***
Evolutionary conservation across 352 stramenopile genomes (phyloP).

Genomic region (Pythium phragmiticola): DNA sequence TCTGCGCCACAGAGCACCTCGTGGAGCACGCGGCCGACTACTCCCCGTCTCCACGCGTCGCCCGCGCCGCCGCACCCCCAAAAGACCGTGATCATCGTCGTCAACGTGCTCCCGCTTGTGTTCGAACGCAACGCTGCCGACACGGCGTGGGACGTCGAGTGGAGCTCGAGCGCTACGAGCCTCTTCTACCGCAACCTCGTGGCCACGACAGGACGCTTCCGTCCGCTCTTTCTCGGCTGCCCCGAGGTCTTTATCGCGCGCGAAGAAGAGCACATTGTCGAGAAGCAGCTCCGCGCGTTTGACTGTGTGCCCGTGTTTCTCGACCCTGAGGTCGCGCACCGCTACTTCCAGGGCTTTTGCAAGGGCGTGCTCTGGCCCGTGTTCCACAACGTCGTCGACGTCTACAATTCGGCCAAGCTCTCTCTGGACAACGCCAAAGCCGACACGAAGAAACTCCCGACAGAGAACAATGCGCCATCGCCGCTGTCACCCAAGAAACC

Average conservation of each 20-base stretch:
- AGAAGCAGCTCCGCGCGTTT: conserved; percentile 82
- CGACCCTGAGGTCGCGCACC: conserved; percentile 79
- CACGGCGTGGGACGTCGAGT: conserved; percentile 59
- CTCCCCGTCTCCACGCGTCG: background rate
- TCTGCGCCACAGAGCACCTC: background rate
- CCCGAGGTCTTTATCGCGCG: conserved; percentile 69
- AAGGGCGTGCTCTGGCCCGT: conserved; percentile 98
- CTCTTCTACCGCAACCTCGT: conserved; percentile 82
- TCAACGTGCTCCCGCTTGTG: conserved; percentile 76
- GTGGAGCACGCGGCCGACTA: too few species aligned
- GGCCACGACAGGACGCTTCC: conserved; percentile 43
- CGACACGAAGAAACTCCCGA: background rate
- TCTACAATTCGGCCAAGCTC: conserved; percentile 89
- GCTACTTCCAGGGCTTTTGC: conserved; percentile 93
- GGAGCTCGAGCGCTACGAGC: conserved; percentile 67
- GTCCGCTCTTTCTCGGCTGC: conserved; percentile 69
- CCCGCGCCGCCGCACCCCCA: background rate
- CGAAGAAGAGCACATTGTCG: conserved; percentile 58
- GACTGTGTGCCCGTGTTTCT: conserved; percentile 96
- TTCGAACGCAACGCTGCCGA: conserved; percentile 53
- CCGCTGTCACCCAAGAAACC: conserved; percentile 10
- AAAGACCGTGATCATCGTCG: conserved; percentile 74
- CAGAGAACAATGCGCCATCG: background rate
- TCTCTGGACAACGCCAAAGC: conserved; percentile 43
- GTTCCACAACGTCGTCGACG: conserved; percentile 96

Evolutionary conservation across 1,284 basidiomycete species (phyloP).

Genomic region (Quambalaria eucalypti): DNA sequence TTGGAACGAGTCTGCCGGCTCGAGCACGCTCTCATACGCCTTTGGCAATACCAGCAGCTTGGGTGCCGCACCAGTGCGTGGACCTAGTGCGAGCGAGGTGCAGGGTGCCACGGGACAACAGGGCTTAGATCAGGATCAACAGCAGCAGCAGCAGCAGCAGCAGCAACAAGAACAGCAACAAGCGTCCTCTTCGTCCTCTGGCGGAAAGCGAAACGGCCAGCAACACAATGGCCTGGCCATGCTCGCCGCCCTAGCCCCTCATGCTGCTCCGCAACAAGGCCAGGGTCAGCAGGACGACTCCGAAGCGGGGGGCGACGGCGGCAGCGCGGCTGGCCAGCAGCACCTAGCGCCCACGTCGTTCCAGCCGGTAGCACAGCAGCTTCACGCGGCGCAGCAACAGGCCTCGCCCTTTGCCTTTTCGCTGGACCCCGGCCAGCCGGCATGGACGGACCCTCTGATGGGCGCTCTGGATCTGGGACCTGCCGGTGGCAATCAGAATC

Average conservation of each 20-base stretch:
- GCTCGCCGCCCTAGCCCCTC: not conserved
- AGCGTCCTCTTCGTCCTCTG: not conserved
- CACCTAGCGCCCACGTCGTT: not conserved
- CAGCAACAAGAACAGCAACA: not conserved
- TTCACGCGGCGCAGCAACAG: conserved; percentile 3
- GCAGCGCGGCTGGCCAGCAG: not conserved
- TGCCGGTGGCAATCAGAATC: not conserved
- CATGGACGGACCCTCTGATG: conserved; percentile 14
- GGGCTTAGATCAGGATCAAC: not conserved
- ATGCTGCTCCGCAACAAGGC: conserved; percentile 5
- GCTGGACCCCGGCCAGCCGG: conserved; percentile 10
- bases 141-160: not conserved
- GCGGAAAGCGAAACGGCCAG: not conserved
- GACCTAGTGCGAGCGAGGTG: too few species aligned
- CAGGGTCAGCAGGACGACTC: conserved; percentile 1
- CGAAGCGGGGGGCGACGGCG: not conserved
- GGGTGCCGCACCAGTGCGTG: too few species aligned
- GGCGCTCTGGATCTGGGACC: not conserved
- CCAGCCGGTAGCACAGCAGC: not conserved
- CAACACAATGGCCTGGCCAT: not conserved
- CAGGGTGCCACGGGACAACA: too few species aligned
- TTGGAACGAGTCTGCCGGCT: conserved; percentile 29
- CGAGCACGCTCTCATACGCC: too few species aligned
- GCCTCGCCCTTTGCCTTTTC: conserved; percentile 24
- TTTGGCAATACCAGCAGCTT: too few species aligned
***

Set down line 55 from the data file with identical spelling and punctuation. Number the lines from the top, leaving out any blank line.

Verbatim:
- GCCTCGCCCTTTGCCTTTTC: conserved; percentile 24